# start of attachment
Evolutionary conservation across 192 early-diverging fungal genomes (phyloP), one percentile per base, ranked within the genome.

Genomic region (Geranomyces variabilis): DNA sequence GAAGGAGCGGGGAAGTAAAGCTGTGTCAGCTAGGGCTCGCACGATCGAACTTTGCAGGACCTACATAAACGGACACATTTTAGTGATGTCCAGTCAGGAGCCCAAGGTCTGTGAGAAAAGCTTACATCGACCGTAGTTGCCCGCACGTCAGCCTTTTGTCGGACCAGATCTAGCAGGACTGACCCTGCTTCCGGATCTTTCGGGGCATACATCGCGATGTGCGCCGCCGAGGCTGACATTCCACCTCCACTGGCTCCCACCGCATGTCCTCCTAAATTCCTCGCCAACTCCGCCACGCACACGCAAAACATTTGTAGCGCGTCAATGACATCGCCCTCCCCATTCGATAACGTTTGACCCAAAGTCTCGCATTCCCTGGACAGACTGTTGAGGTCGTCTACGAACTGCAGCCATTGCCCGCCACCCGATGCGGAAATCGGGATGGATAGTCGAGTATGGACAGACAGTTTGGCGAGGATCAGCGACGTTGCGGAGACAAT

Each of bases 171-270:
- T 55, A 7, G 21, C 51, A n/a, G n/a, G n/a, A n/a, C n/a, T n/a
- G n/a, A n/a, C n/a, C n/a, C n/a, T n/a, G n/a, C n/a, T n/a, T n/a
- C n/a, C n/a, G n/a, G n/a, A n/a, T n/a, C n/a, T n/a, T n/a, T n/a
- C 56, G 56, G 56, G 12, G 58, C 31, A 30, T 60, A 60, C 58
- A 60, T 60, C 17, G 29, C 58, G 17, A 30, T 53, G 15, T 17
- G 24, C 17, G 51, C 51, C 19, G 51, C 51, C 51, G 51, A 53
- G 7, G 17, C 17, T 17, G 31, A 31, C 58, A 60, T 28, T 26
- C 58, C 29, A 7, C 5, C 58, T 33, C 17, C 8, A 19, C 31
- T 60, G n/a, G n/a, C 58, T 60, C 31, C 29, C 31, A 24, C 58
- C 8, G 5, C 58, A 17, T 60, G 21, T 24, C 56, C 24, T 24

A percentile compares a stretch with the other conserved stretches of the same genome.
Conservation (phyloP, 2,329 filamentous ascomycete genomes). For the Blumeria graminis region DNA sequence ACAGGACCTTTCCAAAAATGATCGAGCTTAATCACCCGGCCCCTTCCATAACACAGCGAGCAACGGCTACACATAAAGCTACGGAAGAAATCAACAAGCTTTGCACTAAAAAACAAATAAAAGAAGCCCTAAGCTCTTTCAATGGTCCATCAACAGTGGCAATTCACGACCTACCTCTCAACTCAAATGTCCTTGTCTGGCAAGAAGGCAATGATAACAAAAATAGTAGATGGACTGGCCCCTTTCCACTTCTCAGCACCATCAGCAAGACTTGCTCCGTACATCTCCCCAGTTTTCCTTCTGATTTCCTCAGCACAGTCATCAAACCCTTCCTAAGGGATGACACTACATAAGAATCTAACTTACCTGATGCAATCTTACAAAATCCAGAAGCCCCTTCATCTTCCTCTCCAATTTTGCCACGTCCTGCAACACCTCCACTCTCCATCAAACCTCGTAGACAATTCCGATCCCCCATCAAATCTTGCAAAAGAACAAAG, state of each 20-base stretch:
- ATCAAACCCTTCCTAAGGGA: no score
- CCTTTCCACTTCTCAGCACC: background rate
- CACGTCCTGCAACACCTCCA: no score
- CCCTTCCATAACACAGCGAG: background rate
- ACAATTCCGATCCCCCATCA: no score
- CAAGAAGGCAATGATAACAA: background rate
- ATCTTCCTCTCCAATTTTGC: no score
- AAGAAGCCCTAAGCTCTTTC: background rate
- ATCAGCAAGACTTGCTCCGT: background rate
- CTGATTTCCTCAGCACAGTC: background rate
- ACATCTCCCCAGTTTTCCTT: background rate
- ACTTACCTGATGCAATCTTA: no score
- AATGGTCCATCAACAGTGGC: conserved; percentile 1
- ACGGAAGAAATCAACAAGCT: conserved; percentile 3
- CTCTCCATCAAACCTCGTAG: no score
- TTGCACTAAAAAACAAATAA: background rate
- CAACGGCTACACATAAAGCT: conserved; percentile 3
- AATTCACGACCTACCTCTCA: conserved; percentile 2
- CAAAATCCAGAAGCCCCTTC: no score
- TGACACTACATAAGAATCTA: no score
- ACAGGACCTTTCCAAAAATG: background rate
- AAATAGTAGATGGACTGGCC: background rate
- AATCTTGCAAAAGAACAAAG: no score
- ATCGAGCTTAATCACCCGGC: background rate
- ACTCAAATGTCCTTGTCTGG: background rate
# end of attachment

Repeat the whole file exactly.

Evolutionary conservation across 192 early-diverging fungal genomes (phyloP), one percentile per base, ranked within the genome.

Genomic region (Geranomyces variabilis): DNA sequence GAAGGAGCGGGGAAGTAAAGCTGTGTCAGCTAGGGCTCGCACGATCGAACTTTGCAGGACCTACATAAACGGACACATTTTAGTGATGTCCAGTCAGGAGCCCAAGGTCTGTGAGAAAAGCTTACATCGACCGTAGTTGCCCGCACGTCAGCCTTTTGTCGGACCAGATCTAGCAGGACTGACCCTGCTTCCGGATCTTTCGGGGCATACATCGCGATGTGCGCCGCCGAGGCTGACATTCCACCTCCACTGGCTCCCACCGCATGTCCTCCTAAATTCCTCGCCAACTCCGCCACGCACACGCAAAACATTTGTAGCGCGTCAATGACATCGCCCTCCCCATTCGATAACGTTTGACCCAAAGTCTCGCATTCCCTGGACAGACTGTTGAGGTCGTCTACGAACTGCAGCCATTGCCCGCCACCCGATGCGGAAATCGGGATGGATAGTCGAGTATGGACAGACAGTTTGGCGAGGATCAGCGACGTTGCGGAGACAAT

Each of bases 171-270:
- T 55, A 7, G 21, C 51, A n/a, G n/a, G n/a, A n/a, C n/a, T n/a
- G n/a, A n/a, C n/a, C n/a, C n/a, T n/a, G n/a, C n/a, T n/a, T n/a
- C n/a, C n/a, G n/a, G n/a, A n/a, T n/a, C n/a, T n/a, T n/a, T n/a
- C 56, G 56, G 56, G 12, G 58, C 31, A 30, T 60, A 60, C 58
- A 60, T 60, C 17, G 29, C 58, G 17, A 30, T 53, G 15, T 17
- G 24, C 17, G 51, C 51, C 19, G 51, C 51, C 51, G 51, A 53
- G 7, G 17, C 17, T 17, G 31, A 31, C 58, A 60, T 28, T 26
- C 58, C 29, A 7, C 5, C 58, T 33, C 17, C 8, A 19, C 31
- T 60, G n/a, G n/a, C 58, T 60, C 31, C 29, C 31, A 24, C 58
- C 8, G 5, C 58, A 17, T 60, G 21, T 24, C 56, C 24, T 24

A percentile compares a stretch with the other conserved stretches of the same genome.
Conservation (phyloP, 2,329 filamentous ascomycete genomes). For the Blumeria graminis region DNA sequence ACAGGACCTTTCCAAAAATGATCGAGCTTAATCACCCGGCCCCTTCCATAACACAGCGAGCAACGGCTACACATAAAGCTACGGAAGAAATCAACAAGCTTTGCACTAAAAAACAAATAAAAGAAGCCCTAAGCTCTTTCAATGGTCCATCAACAGTGGCAATTCACGACCTACCTCTCAACTCAAATGTCCTTGTCTGGCAAGAAGGCAATGATAACAAAAATAGTAGATGGACTGGCCCCTTTCCACTTCTCAGCACCATCAGCAAGACTTGCTCCGTACATCTCCCCAGTTTTCCTTCTGATTTCCTCAGCACAGTCATCAAACCCTTCCTAAGGGATGACACTACATAAGAATCTAACTTACCTGATGCAATCTTACAAAATCCAGAAGCCCCTTCATCTTCCTCTCCAATTTTGCCACGTCCTGCAACACCTCCACTCTCCATCAAACCTCGTAGACAATTCCGATCCCCCATCAAATCTTGCAAAAGAACAAAG, state of each 20-base stretch:
- ATCAAACCCTTCCTAAGGGA: no score
- CCTTTCCACTTCTCAGCACC: background rate
- CACGTCCTGCAACACCTCCA: no score
- CCCTTCCATAACACAGCGAG: background rate
- ACAATTCCGATCCCCCATCA: no score
- CAAGAAGGCAATGATAACAA: background rate
- ATCTTCCTCTCCAATTTTGC: no score
- AAGAAGCCCTAAGCTCTTTC: background rate
- ATCAGCAAGACTTGCTCCGT: background rate
- CTGATTTCCTCAGCACAGTC: background rate
- ACATCTCCCCAGTTTTCCTT: background rate
- ACTTACCTGATGCAATCTTA: no score
- AATGGTCCATCAACAGTGGC: conserved; percentile 1
- ACGGAAGAAATCAACAAGCT: conserved; percentile 3
- CTCTCCATCAAACCTCGTAG: no score
- TTGCACTAAAAAACAAATAA: background rate
- CAACGGCTACACATAAAGCT: conserved; percentile 3
- AATTCACGACCTACCTCTCA: conserved; percentile 2
- CAAAATCCAGAAGCCCCTTC: no score
- TGACACTACATAAGAATCTA: no score
- ACAGGACCTTTCCAAAAATG: background rate
- AAATAGTAGATGGACTGGCC: background rate
- AATCTTGCAAAAGAACAAAG: no score
- ATCGAGCTTAATCACCCGGC: background rate
- ACTCAAATGTCCTTGTCTGG: background rate